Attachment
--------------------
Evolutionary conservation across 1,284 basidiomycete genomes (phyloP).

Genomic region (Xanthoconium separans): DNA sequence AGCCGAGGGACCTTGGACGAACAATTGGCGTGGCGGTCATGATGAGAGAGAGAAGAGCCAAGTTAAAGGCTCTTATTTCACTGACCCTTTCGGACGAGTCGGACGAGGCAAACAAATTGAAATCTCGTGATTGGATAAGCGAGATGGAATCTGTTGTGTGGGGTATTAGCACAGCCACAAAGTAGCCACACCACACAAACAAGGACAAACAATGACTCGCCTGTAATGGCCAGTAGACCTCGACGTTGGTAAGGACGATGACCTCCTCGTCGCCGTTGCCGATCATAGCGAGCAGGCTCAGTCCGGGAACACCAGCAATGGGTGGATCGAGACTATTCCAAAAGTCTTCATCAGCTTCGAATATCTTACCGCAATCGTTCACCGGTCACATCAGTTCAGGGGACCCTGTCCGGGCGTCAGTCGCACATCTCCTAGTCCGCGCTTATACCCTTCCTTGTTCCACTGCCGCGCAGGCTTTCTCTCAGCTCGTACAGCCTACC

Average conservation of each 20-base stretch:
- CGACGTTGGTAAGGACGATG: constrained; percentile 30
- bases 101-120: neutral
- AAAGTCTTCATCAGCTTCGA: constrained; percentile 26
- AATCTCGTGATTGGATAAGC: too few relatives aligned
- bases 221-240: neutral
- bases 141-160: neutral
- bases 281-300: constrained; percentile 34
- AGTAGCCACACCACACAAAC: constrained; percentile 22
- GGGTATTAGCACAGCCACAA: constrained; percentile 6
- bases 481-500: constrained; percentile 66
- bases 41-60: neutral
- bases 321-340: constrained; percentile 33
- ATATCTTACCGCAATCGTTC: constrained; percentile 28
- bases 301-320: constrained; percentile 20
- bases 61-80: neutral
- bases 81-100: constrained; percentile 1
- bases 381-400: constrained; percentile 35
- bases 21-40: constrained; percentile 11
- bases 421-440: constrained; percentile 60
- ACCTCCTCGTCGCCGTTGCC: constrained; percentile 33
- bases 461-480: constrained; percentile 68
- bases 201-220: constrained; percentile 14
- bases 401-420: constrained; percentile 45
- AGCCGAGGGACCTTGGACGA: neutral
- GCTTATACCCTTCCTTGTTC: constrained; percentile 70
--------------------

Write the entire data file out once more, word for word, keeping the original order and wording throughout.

Evolutionary conservation across 1,284 basidiomycete genomes (phyloP).

Genomic region (Xanthoconium separans): DNA sequence AGCCGAGGGACCTTGGACGAACAATTGGCGTGGCGGTCATGATGAGAGAGAGAAGAGCCAAGTTAAAGGCTCTTATTTCACTGACCCTTTCGGACGAGTCGGACGAGGCAAACAAATTGAAATCTCGTGATTGGATAAGCGAGATGGAATCTGTTGTGTGGGGTATTAGCACAGCCACAAAGTAGCCACACCACACAAACAAGGACAAACAATGACTCGCCTGTAATGGCCAGTAGACCTCGACGTTGGTAAGGACGATGACCTCCTCGTCGCCGTTGCCGATCATAGCGAGCAGGCTCAGTCCGGGAACACCAGCAATGGGTGGATCGAGACTATTCCAAAAGTCTTCATCAGCTTCGAATATCTTACCGCAATCGTTCACCGGTCACATCAGTTCAGGGGACCCTGTCCGGGCGTCAGTCGCACATCTCCTAGTCCGCGCTTATACCCTTCCTTGTTCCACTGCCGCGCAGGCTTTCTCTCAGCTCGTACAGCCTACC

Average conservation of each 20-base stretch:
- CGACGTTGGTAAGGACGATG: constrained; percentile 30
- bases 101-120: neutral
- AAAGTCTTCATCAGCTTCGA: constrained; percentile 26
- AATCTCGTGATTGGATAAGC: too few relatives aligned
- bases 221-240: neutral
- bases 141-160: neutral
- bases 281-300: constrained; percentile 34
- AGTAGCCACACCACACAAAC: constrained; percentile 22
- GGGTATTAGCACAGCCACAA: constrained; percentile 6
- bases 481-500: constrained; percentile 66
- bases 41-60: neutral
- bases 321-340: constrained; percentile 33
- ATATCTTACCGCAATCGTTC: constrained; percentile 28
- bases 301-320: constrained; percentile 20
- bases 61-80: neutral
- bases 81-100: constrained; percentile 1
- bases 381-400: constrained; percentile 35
- bases 21-40: constrained; percentile 11
- bases 421-440: constrained; percentile 60
- ACCTCCTCGTCGCCGTTGCC: constrained; percentile 33
- bases 461-480: constrained; percentile 68
- bases 201-220: constrained; percentile 14
- bases 401-420: constrained; percentile 45
- AGCCGAGGGACCTTGGACGA: neutral
- GCTTATACCCTTCCTTGTTC: constrained; percentile 70